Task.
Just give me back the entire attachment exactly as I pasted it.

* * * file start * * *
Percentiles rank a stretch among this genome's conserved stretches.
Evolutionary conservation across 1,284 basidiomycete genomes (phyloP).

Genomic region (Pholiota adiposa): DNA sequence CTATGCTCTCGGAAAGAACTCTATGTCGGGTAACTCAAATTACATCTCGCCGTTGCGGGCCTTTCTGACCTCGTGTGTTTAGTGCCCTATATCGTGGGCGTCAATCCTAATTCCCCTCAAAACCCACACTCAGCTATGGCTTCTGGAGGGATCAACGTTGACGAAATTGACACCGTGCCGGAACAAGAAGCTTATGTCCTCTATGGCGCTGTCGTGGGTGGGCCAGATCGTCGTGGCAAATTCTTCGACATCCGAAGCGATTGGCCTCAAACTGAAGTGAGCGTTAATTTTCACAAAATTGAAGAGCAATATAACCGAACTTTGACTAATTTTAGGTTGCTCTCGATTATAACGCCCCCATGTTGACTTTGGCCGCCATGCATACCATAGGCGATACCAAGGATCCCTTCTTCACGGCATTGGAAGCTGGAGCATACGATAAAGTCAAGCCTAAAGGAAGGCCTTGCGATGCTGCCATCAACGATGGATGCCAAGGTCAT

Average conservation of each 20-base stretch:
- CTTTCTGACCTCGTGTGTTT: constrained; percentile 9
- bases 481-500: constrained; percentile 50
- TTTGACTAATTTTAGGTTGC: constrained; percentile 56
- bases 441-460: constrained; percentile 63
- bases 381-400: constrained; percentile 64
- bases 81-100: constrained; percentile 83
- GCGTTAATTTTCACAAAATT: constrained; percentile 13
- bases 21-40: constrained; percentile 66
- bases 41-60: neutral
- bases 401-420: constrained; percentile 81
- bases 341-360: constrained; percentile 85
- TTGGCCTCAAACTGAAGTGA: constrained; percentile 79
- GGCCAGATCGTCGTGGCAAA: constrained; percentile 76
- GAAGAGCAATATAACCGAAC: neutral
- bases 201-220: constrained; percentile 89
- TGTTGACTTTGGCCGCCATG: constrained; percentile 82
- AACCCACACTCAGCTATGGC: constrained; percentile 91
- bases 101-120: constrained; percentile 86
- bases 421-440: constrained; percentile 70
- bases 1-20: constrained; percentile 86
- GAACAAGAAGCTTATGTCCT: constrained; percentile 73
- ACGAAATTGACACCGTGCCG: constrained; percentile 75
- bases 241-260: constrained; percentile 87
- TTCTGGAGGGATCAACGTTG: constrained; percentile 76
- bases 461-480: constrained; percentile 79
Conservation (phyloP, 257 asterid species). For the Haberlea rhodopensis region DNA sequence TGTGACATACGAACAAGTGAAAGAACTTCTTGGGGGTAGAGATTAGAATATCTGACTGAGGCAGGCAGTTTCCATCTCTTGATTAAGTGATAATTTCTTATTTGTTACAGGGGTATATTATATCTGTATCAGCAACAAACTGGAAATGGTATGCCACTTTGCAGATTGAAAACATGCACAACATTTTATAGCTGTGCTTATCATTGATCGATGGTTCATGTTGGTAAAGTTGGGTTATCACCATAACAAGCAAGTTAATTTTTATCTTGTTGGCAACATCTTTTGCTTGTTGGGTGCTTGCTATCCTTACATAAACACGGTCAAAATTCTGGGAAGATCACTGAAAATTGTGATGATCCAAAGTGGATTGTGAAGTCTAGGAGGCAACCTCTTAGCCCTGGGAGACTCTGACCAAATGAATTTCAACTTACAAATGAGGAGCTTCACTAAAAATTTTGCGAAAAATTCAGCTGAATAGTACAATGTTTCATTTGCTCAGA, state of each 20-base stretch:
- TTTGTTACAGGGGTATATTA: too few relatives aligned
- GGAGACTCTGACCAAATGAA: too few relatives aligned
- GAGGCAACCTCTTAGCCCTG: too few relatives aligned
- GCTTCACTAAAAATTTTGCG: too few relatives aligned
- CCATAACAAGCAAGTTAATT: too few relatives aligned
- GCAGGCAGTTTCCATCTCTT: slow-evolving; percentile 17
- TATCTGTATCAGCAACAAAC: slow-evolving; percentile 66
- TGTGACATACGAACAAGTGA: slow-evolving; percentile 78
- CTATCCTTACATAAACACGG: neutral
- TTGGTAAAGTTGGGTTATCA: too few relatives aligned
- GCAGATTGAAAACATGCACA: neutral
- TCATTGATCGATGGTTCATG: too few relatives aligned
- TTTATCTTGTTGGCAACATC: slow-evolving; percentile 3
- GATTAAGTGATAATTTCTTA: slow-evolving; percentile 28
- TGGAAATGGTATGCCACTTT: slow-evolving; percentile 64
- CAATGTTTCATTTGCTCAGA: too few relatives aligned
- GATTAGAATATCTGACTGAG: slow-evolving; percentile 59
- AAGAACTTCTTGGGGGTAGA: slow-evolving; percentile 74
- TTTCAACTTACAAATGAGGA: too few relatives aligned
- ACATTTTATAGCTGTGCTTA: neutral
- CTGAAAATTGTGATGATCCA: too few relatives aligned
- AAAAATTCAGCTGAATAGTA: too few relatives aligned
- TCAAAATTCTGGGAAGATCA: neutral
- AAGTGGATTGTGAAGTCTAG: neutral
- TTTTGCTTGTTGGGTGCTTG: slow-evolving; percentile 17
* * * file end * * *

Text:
Percentiles rank a stretch among this genome's conserved stretches.
Evolutionary conservation across 1,284 basidiomycete genomes (phyloP).

Genomic region (Pholiota adiposa): DNA sequence CTATGCTCTCGGAAAGAACTCTATGTCGGGTAACTCAAATTACATCTCGCCGTTGCGGGCCTTTCTGACCTCGTGTGTTTAGTGCCCTATATCGTGGGCGTCAATCCTAATTCCCCTCAAAACCCACACTCAGCTATGGCTTCTGGAGGGATCAACGTTGACGAAATTGACACCGTGCCGGAACAAGAAGCTTATGTCCTCTATGGCGCTGTCGTGGGTGGGCCAGATCGTCGTGGCAAATTCTTCGACATCCGAAGCGATTGGCCTCAAACTGAAGTGAGCGTTAATTTTCACAAAATTGAAGAGCAATATAACCGAACTTTGACTAATTTTAGGTTGCTCTCGATTATAACGCCCCCATGTTGACTTTGGCCGCCATGCATACCATAGGCGATACCAAGGATCCCTTCTTCACGGCATTGGAAGCTGGAGCATACGATAAAGTCAAGCCTAAAGGAAGGCCTTGCGATGCTGCCATCAACGATGGATGCCAAGGTCAT

Average conservation of each 20-base stretch:
- CTTTCTGACCTCGTGTGTTT: constrained; percentile 9
- bases 481-500: constrained; percentile 50
- TTTGACTAATTTTAGGTTGC: constrained; percentile 56
- bases 441-460: constrained; percentile 63
- bases 381-400: constrained; percentile 64
- bases 81-100: constrained; percentile 83
- GCGTTAATTTTCACAAAATT: constrained; percentile 13
- bases 21-40: constrained; percentile 66
- bases 41-60: neutral
- bases 401-420: constrained; percentile 81
- bases 341-360: constrained; percentile 85
- TTGGCCTCAAACTGAAGTGA: constrained; percentile 79
- GGCCAGATCGTCGTGGCAAA: constrained; percentile 76
- GAAGAGCAATATAACCGAAC: neutral
- bases 201-220: constrained; percentile 89
- TGTTGACTTTGGCCGCCATG: constrained; percentile 82
- AACCCACACTCAGCTATGGC: constrained; percentile 91
- bases 101-120: constrained; percentile 86
- bases 421-440: constrained; percentile 70
- bases 1-20: constrained; percentile 86
- GAACAAGAAGCTTATGTCCT: constrained; percentile 73
- ACGAAATTGACACCGTGCCG: constrained; percentile 75
- bases 241-260: constrained; percentile 87
- TTCTGGAGGGATCAACGTTG: constrained; percentile 76
- bases 461-480: constrained; percentile 79
Conservation (phyloP, 257 asterid species). For the Haberlea rhodopensis region DNA sequence TGTGACATACGAACAAGTGAAAGAACTTCTTGGGGGTAGAGATTAGAATATCTGACTGAGGCAGGCAGTTTCCATCTCTTGATTAAGTGATAATTTCTTATTTGTTACAGGGGTATATTATATCTGTATCAGCAACAAACTGGAAATGGTATGCCACTTTGCAGATTGAAAACATGCACAACATTTTATAGCTGTGCTTATCATTGATCGATGGTTCATGTTGGTAAAGTTGGGTTATCACCATAACAAGCAAGTTAATTTTTATCTTGTTGGCAACATCTTTTGCTTGTTGGGTGCTTGCTATCCTTACATAAACACGGTCAAAATTCTGGGAAGATCACTGAAAATTGTGATGATCCAAAGTGGATTGTGAAGTCTAGGAGGCAACCTCTTAGCCCTGGGAGACTCTGACCAAATGAATTTCAACTTACAAATGAGGAGCTTCACTAAAAATTTTGCGAAAAATTCAGCTGAATAGTACAATGTTTCATTTGCTCAGA, state of each 20-base stretch:
- TTTGTTACAGGGGTATATTA: too few relatives aligned
- GGAGACTCTGACCAAATGAA: too few relatives aligned
- GAGGCAACCTCTTAGCCCTG: too few relatives aligned
- GCTTCACTAAAAATTTTGCG: too few relatives aligned
- CCATAACAAGCAAGTTAATT: too few relatives aligned
- GCAGGCAGTTTCCATCTCTT: slow-evolving; percentile 17
- TATCTGTATCAGCAACAAAC: slow-evolving; percentile 66
- TGTGACATACGAACAAGTGA: slow-evolving; percentile 78
- CTATCCTTACATAAACACGG: neutral
- TTGGTAAAGTTGGGTTATCA: too few relatives aligned
- GCAGATTGAAAACATGCACA: neutral
- TCATTGATCGATGGTTCATG: too few relatives aligned
- TTTATCTTGTTGGCAACATC: slow-evolving; percentile 3
- GATTAAGTGATAATTTCTTA: slow-evolving; percentile 28
- TGGAAATGGTATGCCACTTT: slow-evolving; percentile 64
- CAATGTTTCATTTGCTCAGA: too few relatives aligned
- GATTAGAATATCTGACTGAG: slow-evolving; percentile 59
- AAGAACTTCTTGGGGGTAGA: slow-evolving; percentile 74
- TTTCAACTTACAAATGAGGA: too few relatives aligned
- ACATTTTATAGCTGTGCTTA: neutral
- CTGAAAATTGTGATGATCCA: too few relatives aligned
- AAAAATTCAGCTGAATAGTA: too few relatives aligned
- TCAAAATTCTGGGAAGATCA: neutral
- AAGTGGATTGTGAAGTCTAG: neutral
- TTTTGCTTGTTGGGTGCTTG: slow-evolving; percentile 17